Posted by: rainworks | December 20, 2010

CDC Reverses D.C. Water-Lead Findings

CDC Reverses D.C. Water-Lead Findings


Updated 7:30 AM EST, Thu, Dec 2, 2010

District residents who live in homes where lead pipes were partially replaced could still be at risk for lead poisoning. The Centers for Disease Control and Prevention said residents should drink bottled water until their homes can be tested.

The conclusion reverses previous findings by the CDC.

In 2004, the agency released a report that said exposure to contaminated drinking water did NOT pose a significant risk to children.

Many experts blasted that study, saying it was based on inaccurate data. In the new report, the CDC acknowledges that between 2000 and 2006 children in homes with lead service lines were at increased risk for lead poisoning.

The CDC also concludes that partially replacing lead pipes does not fix the problem and could actually increase lead levels in the water.

In the new report, the CDC advises people with lead pipes to drink bottled water until their water can be tested.

While it is a big switch for the CDC, many experts are saying “What took you so long?”

DC Water says it has been following other research for quite some time and has already made changes to reduce lead levels. A spokesperson with the utility said they stopped aggressively replacing lead pipes several years ago when experts raised concerns about possible spikes in lead following replacement.

More Information:

  • Lead and Water Info from CDC
  • DC Water Lead Info
  • About Lead in Drinking Water
    • For more than 20 years, CDC has championed children’s health by working together with other federal agencies and through effective programs and policies to prevent childhood lead poisoning. Exposure to lead can cause behavior problems and learning disabilities in young children and can also affect the health of adults. Lead can be found in many sources. Lead-based paint and the dust produced as it deteriorates, found mostly in older homes built before 1978, are major contributors of lead exposure in U.S. children. Lead can also be found in some water pipes inside the home or pipes that connect homes to the main water supply pipe. Lead found in tap water usually comes from the decay of old lead-based pipes, fixtures or from leaded solder that connects drinking water pipes.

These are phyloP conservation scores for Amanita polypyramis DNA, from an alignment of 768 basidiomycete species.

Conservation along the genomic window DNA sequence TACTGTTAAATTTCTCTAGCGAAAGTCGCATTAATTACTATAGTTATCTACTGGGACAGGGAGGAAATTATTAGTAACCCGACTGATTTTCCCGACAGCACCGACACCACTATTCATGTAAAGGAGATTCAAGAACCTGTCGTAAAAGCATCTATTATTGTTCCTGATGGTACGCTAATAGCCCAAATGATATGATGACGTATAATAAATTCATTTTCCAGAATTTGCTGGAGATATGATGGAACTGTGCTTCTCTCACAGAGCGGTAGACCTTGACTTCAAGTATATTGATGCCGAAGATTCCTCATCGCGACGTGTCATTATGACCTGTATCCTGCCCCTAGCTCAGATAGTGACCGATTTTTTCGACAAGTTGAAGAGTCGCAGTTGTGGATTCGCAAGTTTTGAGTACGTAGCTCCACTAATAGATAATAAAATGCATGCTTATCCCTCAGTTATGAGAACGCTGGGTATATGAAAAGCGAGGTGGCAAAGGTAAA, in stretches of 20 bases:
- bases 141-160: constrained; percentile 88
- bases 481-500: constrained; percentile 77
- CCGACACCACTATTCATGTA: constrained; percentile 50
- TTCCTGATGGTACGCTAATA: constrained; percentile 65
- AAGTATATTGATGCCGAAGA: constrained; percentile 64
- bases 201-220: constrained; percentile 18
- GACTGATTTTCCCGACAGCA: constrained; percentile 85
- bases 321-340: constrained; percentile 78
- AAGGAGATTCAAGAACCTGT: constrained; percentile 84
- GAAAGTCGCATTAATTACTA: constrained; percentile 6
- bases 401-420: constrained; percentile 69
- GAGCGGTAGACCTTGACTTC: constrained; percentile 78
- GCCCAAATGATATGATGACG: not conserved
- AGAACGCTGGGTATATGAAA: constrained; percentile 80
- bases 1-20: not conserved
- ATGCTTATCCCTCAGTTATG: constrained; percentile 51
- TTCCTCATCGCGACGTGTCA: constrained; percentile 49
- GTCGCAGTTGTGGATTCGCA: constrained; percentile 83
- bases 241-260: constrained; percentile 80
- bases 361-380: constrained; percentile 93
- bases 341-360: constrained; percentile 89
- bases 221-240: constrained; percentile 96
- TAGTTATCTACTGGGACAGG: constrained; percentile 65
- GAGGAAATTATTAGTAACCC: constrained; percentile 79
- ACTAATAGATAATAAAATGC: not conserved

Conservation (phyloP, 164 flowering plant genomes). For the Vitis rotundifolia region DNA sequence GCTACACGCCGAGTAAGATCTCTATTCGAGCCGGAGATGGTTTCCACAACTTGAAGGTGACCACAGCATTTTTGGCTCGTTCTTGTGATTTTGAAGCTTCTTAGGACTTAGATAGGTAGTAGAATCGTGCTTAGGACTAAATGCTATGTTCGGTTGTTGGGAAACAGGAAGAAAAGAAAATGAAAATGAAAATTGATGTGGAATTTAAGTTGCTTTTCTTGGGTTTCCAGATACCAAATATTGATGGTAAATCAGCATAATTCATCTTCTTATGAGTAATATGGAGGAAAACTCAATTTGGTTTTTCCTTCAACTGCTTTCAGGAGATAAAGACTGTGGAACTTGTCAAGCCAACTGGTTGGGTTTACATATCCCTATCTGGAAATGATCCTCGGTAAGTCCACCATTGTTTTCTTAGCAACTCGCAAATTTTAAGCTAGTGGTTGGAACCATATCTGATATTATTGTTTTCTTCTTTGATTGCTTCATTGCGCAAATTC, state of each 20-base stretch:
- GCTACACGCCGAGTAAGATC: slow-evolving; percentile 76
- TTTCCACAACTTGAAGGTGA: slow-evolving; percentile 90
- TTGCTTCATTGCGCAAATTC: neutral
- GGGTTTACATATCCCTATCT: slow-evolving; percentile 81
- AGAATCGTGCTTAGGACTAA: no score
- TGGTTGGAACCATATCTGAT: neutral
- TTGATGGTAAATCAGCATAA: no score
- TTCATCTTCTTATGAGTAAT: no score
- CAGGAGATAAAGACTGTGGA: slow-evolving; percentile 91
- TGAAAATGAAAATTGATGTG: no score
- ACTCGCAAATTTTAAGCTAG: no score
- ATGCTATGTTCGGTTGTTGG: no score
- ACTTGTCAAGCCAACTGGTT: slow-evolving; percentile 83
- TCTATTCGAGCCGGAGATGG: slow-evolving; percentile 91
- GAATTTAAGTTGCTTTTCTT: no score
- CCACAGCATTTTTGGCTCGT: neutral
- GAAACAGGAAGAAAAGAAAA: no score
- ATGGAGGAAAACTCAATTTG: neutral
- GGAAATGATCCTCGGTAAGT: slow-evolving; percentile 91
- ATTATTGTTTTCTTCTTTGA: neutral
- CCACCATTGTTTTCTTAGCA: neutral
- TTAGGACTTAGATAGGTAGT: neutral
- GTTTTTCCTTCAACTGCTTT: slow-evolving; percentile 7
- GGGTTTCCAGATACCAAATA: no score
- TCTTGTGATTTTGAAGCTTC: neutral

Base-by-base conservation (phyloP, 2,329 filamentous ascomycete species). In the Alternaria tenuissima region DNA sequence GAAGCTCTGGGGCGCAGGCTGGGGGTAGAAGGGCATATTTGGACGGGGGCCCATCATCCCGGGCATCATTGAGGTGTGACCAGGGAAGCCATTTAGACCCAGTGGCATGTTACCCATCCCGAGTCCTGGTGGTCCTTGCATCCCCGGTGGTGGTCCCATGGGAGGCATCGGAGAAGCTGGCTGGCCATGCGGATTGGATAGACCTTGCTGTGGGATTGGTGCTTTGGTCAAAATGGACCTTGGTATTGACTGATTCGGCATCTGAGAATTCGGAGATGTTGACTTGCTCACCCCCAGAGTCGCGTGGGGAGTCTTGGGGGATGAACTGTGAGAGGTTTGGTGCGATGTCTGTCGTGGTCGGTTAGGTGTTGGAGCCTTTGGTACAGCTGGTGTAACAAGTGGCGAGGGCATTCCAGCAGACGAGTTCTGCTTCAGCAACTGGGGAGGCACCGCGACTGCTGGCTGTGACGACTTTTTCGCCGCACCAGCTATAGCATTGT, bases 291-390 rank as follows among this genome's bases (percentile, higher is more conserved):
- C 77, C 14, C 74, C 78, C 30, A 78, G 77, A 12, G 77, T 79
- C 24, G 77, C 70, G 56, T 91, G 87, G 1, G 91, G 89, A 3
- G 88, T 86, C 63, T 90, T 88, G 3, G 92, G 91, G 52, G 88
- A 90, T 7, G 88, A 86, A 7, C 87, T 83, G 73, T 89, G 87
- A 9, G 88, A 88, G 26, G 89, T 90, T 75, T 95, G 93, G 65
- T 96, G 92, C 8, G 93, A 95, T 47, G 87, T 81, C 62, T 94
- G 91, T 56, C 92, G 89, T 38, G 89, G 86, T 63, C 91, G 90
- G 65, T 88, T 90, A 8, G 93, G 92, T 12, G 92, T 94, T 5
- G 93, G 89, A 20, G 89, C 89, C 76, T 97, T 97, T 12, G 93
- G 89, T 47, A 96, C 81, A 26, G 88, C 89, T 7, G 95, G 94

• Most of CDC’s work related to lead in water has occurred in the District of Columbia (DC), where approximately 23,000 homes have lead-based water service pipes. As part of its lead-in-water testing program, DC Water and Sewer Authority (WASA) expanded testing to include homes with lead service pipes extending from the water main to the house. By late January 2004, results of the expanded water testing indicated that most of the homes tested had water lead levels that were above the U.S. Environmental Protection Agency’s (EPA) action level of 15 parts per billion (ppb). The action level indicates that utilities must take certain steps to correct the problem and notify citizens of the situation. On February 16, DC Department of Health (DCDOH) requested CDC’s help in reviewing health effects of elevated lead levels in residential tap water.
    • An analysis of available blood lead surveillance data was published in an April 2004 edition of Morbidity Mortality Weekly Review (MMWR). CDC reported that the percentage of test results >10 µg/dL, CDC’s blood lead level of concern, as well as the percentage of test results >5 µg/dL were higher at addresses with lead service pipes than at addresses without lead service pipes.